We had fun the first few days watching Ginger stumble, puppy style, up and down the stairs in our apartment.  The fun lasted a couple of weeks until we noticed the puppy was growing really fast.  Our friend Kairon visited one day and said, “oh yeah, that’s a St. Bernard.”  We knew it had to end; our place was just too small.  Mary, especially, was really busted up over this.

Why couldn’t Ginger have just stopped growing, like Mickey Rooney did?

Kairon, luckily, found a home for her, a place with a big yard, where she probably lived out her oversized doggy life, eventually becoming an old dog, but filled with a St Bernard’s puppy enthusiasm.

rooney2

April 13, 1980

As I got older and really did become an adult, I realized Mickey Rooney wasn’t old at all that day I saw him in 1980 (he was just 60 years old then).  And the black and white movie era wasn’t all that long ago either was it?  Walking into that barbecue joint in 1980, as much time had already passed since Mickey Rooney’s cinematic heyday as has passed between that day and today for me.  Age delivers perspective that unfolds in its complexity, continually revealing little “aha! moment” details.  I still feel like a kid, so why couldn’t he?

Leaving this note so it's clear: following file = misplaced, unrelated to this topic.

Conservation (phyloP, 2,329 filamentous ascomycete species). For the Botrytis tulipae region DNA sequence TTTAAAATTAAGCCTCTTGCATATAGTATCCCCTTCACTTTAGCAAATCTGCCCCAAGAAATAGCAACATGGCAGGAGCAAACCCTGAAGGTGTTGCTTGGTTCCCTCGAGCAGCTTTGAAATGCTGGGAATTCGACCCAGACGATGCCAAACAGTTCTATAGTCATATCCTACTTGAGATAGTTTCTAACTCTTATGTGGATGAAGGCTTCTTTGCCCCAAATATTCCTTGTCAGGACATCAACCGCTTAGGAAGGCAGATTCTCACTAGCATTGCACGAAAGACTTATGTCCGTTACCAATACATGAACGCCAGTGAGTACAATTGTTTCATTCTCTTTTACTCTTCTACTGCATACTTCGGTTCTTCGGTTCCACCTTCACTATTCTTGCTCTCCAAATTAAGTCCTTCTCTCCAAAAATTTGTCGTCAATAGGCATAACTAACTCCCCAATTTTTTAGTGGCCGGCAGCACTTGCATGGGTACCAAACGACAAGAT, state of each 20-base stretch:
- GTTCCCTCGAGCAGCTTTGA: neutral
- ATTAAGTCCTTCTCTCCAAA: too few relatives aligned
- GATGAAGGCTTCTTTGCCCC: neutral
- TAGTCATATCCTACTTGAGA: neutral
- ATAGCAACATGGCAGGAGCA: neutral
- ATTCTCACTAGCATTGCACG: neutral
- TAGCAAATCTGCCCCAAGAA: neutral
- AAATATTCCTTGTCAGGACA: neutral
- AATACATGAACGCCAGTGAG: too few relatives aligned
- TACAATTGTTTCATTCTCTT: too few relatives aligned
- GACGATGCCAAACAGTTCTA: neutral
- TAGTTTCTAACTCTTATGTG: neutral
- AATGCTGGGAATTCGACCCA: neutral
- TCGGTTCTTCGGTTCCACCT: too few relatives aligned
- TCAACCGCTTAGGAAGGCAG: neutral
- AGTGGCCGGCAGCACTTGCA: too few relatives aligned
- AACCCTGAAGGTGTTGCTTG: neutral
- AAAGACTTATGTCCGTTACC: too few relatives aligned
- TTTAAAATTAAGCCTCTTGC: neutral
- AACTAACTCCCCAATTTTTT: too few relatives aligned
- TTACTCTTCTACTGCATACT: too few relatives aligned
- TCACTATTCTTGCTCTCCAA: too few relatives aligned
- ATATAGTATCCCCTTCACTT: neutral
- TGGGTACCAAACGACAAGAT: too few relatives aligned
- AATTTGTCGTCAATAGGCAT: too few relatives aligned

Rooney seems like the kind of guy filled with the kind of youthful enthusiasm (kind of like Ginger the St. Bernard) that allows people to just keep getting older and older.  Now, in 2013, he’s almost the very last silent movie performer still alive.  And though I’m tempted, I’ll hesitate to call him and other nonagenarians “really old!” like I did in my 7th Grade homework.  Nah, I think I’ll hold off a few more years and get some more perspective on it.

2 replies
  1. joe seely
    joe seely says:

    a small by-itself building, surrounded by a parking lot…

    aren’t we all, in our quieter moments, just that?

    pretty elegant prose for a little fella…keep it up, star-b-q!

    Reply